Concerns over hikes ignored
Treasury and the SA Local Government Association have raised concerns about the effect that prolonged increases in electricity tariffs would have on the economy.
Their comments are contained in an Eskom document produced in August 2012.
The parties recommend gradual tariff adjustments to minimise the impact of exorbitant increases on the economy, but Eskom decided not to comply, claiming this would "prolong inefficiency and increase the risk of load shedding". The document further states that if the consumer does not pay, then taxpayers would have to.
Eskom believes that its five-year price determination plan will ensure a predictable price path for the country.
Spokeswoman Hilary Joffe said Eskom would submit its application to National Electricity Regulator of SA (Nersa) at a date still to be determined .
Joffe said the poor would be protected from the impact of high increases through the inclining block tariff structure - designed in such way that the more you consume, the more you pay.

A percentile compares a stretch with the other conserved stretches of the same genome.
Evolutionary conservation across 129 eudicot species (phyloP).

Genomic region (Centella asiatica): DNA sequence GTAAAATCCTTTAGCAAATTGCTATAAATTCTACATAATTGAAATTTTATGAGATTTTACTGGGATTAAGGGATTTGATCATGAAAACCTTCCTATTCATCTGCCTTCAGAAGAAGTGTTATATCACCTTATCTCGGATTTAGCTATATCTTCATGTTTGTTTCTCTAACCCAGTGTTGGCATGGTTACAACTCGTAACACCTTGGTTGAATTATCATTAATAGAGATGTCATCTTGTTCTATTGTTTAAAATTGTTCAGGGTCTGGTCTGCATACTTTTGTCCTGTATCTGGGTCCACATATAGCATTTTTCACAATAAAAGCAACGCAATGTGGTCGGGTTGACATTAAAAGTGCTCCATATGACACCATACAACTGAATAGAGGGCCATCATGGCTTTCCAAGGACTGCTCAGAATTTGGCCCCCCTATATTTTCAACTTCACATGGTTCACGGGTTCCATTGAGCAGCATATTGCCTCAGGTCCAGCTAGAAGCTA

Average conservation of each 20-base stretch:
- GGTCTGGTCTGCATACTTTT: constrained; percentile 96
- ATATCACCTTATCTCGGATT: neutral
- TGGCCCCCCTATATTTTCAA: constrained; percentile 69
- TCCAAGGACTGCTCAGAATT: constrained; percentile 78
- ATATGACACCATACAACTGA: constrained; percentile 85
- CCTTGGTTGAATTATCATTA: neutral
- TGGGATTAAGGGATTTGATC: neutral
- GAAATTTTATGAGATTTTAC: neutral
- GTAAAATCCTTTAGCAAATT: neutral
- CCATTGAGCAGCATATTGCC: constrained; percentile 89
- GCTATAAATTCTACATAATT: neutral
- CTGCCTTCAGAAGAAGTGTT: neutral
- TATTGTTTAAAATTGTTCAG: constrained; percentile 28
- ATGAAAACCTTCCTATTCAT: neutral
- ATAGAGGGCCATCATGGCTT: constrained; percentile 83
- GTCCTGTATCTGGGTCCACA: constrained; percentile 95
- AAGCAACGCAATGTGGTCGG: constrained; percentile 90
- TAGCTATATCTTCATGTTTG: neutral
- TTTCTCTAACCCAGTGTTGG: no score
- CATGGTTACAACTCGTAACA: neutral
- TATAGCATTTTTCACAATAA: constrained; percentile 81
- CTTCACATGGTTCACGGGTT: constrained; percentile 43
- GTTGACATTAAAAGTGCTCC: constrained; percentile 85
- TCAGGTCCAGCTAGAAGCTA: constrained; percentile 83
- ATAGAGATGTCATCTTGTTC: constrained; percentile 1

But she admitted that this structure was problematic and would not work as well as it should.
Poor households are entitled to monthly free basic electricity of 50 kilowatt hours, but those earmarked to benefit complain about the inconsistency in the number of units given.
The city of Johannesburg on the other hand provides 100kWh free electricity.
Eskom's application to Nersa has been delayed at least twice since June.
- This article was first published in the printed newspaper on 11 October 2012